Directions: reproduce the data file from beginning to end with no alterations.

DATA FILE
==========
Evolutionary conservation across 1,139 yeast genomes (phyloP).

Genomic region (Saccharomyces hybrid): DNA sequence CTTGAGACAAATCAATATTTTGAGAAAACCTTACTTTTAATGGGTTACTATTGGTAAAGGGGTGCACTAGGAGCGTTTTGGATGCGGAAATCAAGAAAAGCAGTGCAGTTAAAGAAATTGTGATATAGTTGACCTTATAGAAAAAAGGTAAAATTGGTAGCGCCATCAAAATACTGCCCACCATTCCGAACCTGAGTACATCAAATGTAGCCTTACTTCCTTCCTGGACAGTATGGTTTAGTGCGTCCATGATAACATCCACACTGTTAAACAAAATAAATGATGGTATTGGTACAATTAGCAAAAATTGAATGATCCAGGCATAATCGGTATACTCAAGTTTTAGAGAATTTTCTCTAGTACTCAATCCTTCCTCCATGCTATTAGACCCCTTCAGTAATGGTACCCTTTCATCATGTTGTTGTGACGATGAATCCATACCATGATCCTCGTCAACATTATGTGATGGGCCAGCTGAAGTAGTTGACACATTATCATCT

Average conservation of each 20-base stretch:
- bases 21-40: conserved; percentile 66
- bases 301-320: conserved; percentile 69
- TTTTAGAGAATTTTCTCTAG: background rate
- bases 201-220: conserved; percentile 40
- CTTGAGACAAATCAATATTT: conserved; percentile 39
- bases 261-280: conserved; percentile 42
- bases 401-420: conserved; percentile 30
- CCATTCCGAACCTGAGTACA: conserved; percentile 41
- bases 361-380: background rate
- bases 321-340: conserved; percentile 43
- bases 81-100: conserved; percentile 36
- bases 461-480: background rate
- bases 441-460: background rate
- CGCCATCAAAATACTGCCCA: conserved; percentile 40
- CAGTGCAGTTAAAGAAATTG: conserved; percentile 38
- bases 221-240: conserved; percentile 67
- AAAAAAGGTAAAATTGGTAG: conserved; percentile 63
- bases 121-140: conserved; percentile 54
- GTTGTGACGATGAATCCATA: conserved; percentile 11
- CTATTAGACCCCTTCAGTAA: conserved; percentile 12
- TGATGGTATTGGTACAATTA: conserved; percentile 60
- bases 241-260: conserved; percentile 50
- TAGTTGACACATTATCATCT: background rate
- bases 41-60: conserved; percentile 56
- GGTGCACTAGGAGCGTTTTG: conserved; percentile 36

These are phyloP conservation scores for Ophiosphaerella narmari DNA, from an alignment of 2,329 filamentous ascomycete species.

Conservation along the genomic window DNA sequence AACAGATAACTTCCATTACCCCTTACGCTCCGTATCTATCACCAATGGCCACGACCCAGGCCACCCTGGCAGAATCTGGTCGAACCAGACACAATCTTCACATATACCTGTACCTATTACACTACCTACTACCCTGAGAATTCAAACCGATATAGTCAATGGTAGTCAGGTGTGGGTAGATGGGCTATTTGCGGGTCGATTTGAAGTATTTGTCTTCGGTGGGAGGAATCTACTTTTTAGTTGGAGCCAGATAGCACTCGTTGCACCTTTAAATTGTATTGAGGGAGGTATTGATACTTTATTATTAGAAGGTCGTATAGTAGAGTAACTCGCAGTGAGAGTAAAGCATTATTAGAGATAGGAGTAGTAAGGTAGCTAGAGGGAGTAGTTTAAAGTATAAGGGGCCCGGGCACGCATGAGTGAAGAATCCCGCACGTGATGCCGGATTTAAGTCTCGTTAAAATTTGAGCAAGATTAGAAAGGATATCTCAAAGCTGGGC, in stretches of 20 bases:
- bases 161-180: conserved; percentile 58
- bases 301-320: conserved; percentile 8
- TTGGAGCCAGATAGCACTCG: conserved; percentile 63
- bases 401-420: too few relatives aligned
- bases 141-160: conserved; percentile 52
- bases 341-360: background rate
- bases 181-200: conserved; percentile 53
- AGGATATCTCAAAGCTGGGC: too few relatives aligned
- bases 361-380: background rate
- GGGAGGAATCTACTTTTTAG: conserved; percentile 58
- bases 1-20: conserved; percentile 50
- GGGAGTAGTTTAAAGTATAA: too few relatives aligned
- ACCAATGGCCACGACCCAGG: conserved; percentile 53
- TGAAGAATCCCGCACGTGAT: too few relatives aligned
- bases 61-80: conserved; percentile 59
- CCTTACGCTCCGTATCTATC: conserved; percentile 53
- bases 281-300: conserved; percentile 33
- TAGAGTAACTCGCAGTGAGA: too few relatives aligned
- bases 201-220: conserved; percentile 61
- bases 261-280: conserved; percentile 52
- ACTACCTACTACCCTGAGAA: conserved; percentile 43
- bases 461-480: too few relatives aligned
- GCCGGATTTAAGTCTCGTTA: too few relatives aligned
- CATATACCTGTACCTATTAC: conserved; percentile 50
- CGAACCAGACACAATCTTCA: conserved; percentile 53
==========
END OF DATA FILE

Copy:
Evolutionary conservation across 1,139 yeast genomes (phyloP).

Genomic region (Saccharomyces hybrid): DNA sequence CTTGAGACAAATCAATATTTTGAGAAAACCTTACTTTTAATGGGTTACTATTGGTAAAGGGGTGCACTAGGAGCGTTTTGGATGCGGAAATCAAGAAAAGCAGTGCAGTTAAAGAAATTGTGATATAGTTGACCTTATAGAAAAAAGGTAAAATTGGTAGCGCCATCAAAATACTGCCCACCATTCCGAACCTGAGTACATCAAATGTAGCCTTACTTCCTTCCTGGACAGTATGGTTTAGTGCGTCCATGATAACATCCACACTGTTAAACAAAATAAATGATGGTATTGGTACAATTAGCAAAAATTGAATGATCCAGGCATAATCGGTATACTCAAGTTTTAGAGAATTTTCTCTAGTACTCAATCCTTCCTCCATGCTATTAGACCCCTTCAGTAATGGTACCCTTTCATCATGTTGTTGTGACGATGAATCCATACCATGATCCTCGTCAACATTATGTGATGGGCCAGCTGAAGTAGTTGACACATTATCATCT

Average conservation of each 20-base stretch:
- bases 21-40: conserved; percentile 66
- bases 301-320: conserved; percentile 69
- TTTTAGAGAATTTTCTCTAG: background rate
- bases 201-220: conserved; percentile 40
- CTTGAGACAAATCAATATTT: conserved; percentile 39
- bases 261-280: conserved; percentile 42
- bases 401-420: conserved; percentile 30
- CCATTCCGAACCTGAGTACA: conserved; percentile 41
- bases 361-380: background rate
- bases 321-340: conserved; percentile 43
- bases 81-100: conserved; percentile 36
- bases 461-480: background rate
- bases 441-460: background rate
- CGCCATCAAAATACTGCCCA: conserved; percentile 40
- CAGTGCAGTTAAAGAAATTG: conserved; percentile 38
- bases 221-240: conserved; percentile 67
- AAAAAAGGTAAAATTGGTAG: conserved; percentile 63
- bases 121-140: conserved; percentile 54
- GTTGTGACGATGAATCCATA: conserved; percentile 11
- CTATTAGACCCCTTCAGTAA: conserved; percentile 12
- TGATGGTATTGGTACAATTA: conserved; percentile 60
- bases 241-260: conserved; percentile 50
- TAGTTGACACATTATCATCT: background rate
- bases 41-60: conserved; percentile 56
- GGTGCACTAGGAGCGTTTTG: conserved; percentile 36

These are phyloP conservation scores for Ophiosphaerella narmari DNA, from an alignment of 2,329 filamentous ascomycete species.

Conservation along the genomic window DNA sequence AACAGATAACTTCCATTACCCCTTACGCTCCGTATCTATCACCAATGGCCACGACCCAGGCCACCCTGGCAGAATCTGGTCGAACCAGACACAATCTTCACATATACCTGTACCTATTACACTACCTACTACCCTGAGAATTCAAACCGATATAGTCAATGGTAGTCAGGTGTGGGTAGATGGGCTATTTGCGGGTCGATTTGAAGTATTTGTCTTCGGTGGGAGGAATCTACTTTTTAGTTGGAGCCAGATAGCACTCGTTGCACCTTTAAATTGTATTGAGGGAGGTATTGATACTTTATTATTAGAAGGTCGTATAGTAGAGTAACTCGCAGTGAGAGTAAAGCATTATTAGAGATAGGAGTAGTAAGGTAGCTAGAGGGAGTAGTTTAAAGTATAAGGGGCCCGGGCACGCATGAGTGAAGAATCCCGCACGTGATGCCGGATTTAAGTCTCGTTAAAATTTGAGCAAGATTAGAAAGGATATCTCAAAGCTGGGC, in stretches of 20 bases:
- bases 161-180: conserved; percentile 58
- bases 301-320: conserved; percentile 8
- TTGGAGCCAGATAGCACTCG: conserved; percentile 63
- bases 401-420: too few relatives aligned
- bases 141-160: conserved; percentile 52
- bases 341-360: background rate
- bases 181-200: conserved; percentile 53
- AGGATATCTCAAAGCTGGGC: too few relatives aligned
- bases 361-380: background rate
- GGGAGGAATCTACTTTTTAG: conserved; percentile 58
- bases 1-20: conserved; percentile 50
- GGGAGTAGTTTAAAGTATAA: too few relatives aligned
- ACCAATGGCCACGACCCAGG: conserved; percentile 53
- TGAAGAATCCCGCACGTGAT: too few relatives aligned
- bases 61-80: conserved; percentile 59
- CCTTACGCTCCGTATCTATC: conserved; percentile 53
- bases 281-300: conserved; percentile 33
- TAGAGTAACTCGCAGTGAGA: too few relatives aligned
- bases 201-220: conserved; percentile 61
- bases 261-280: conserved; percentile 52
- ACTACCTACTACCCTGAGAA: conserved; percentile 43
- bases 461-480: too few relatives aligned
- GCCGGATTTAAGTCTCGTTA: too few relatives aligned
- CATATACCTGTACCTATTAC: conserved; percentile 50
- CGAACCAGACACAATCTTCA: conserved; percentile 53